Nick Giambruno: The migrant crisis is tearing Europe apart. What's your take Doug?
Doug Casey: I'm all for immigration and completely open borders to enable opportunity seekers from anyplace to move anyplace else. With two big, critically important, caveats: 1) there can be no welfare or free government services, so everyone has to pay his own way, and no freeloaders are attracted 2) all property is privately owned, to minimize the possibility of squatter camps full of beggars.
In the absence of welfare benefits, immigrants are usually the best of people because you get mobile, aggressive, and opportunity-seeking people that want to leave a dead old culture for a vibrant new one. The millions of immigrants who came to the U.S. in the late 19th and early 20th centuries had zero in the way of state support.
But what is going on in Europe today is entirely different. The migrants coming to Europe aren't being attracted by opportunity in the new land so much as the welfare benefits and the soft life. For the most part they are unskilled and poorly educated.
What we're talking about here is the migration of millions of people of different language, different race, different religion, different culture, different mode of living. If you're an alien and you're 1 out of 10,000, or 1,000, or 100, you're a curiosity, an interesting outsider. But an influx of millions of migrants is only going to destroy the old culture, and guarantee antagonism—especially when the locals have to pay for it. In many ways, what's happening now isn't just comparable to what happened 2,000 years ago with the migration of the Germanic northern barbarians into the Roman Empire. It's potentially much more serious.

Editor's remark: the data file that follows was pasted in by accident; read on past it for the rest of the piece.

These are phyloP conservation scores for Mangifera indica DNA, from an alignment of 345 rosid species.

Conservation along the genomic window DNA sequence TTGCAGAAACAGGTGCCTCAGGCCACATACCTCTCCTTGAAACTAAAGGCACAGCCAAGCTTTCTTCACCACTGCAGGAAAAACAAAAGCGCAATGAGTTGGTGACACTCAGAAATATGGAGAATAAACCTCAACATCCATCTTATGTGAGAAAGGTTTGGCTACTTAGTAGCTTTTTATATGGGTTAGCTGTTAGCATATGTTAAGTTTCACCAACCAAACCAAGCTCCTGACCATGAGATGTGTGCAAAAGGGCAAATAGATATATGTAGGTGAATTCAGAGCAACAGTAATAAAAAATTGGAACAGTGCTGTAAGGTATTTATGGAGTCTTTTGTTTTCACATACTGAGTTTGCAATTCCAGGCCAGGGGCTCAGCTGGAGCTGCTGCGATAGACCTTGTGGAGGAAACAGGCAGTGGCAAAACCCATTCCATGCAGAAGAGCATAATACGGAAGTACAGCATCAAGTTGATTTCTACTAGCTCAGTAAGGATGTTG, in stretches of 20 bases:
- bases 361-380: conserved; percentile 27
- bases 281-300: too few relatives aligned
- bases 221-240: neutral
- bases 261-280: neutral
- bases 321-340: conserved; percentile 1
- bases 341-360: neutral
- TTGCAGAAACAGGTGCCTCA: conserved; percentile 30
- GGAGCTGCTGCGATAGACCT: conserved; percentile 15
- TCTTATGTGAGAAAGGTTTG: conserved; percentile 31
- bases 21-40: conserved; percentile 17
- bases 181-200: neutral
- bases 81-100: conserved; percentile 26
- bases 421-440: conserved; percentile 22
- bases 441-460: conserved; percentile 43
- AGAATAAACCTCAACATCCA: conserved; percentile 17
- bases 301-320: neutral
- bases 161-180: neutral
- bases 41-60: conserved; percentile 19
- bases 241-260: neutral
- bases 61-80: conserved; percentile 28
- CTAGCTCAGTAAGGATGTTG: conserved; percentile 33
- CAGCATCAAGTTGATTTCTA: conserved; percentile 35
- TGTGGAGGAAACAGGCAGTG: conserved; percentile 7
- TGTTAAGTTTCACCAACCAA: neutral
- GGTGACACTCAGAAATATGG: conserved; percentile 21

Nick Giambruno: I think pretty much anywhere in the world, whenever there's an influx of foreigners to the degree that it changes the demographics or upsets the local economic applecart, it's obviously going to cause problems.
For example, the Chinese are wearing out their welcome in many parts of Africa.
We saw this ourselves when we went to Zimbabwe earlier this year. Their numbers have grown so much that there are numerous Chinese mini cities within Zim.
Many people in Zim aren't too happy with the Chinese dumping cheap products and upsetting the local economy. When we asked our driver to take us through a rough neighborhood, all we saw was a seemingly endless market, as far as I can tell, completely filled with Chinese products.
Doug Casey: Incidentally, it's supposed to be official Chinese policy to migrate about 300 million Chinese to Africa in the years to come. They're employed in building roads, mines, railroads, and other infrastructure. The Africans like the goodies, but don't like the Chinese. It has the makings of a race war a generation or so in the future.
Nick Giambruno: Getting back to the crisis in Europe…
It's well known the gigantic bureaucracy in Brussels produces ridiculous regulations and dictates. The EU has reduced the standard of living of the average European.
Of course this is related to the migrant issue too. The EU has a quota system which is supposed to distribute migrants across the union. Not all EU countries are happy with this.
For example, Hungary doesn't believe it should have to accept any migrants if it doesn't want to. Brussels disagrees and says Hungary is obligated to take in its "fair share" of migrants.
Hungarian Prime Minister Viktor Orban recently said:
"Hungary does not need a single migrant for the economy to work, or the population to sustain itself, or for the country to have a future…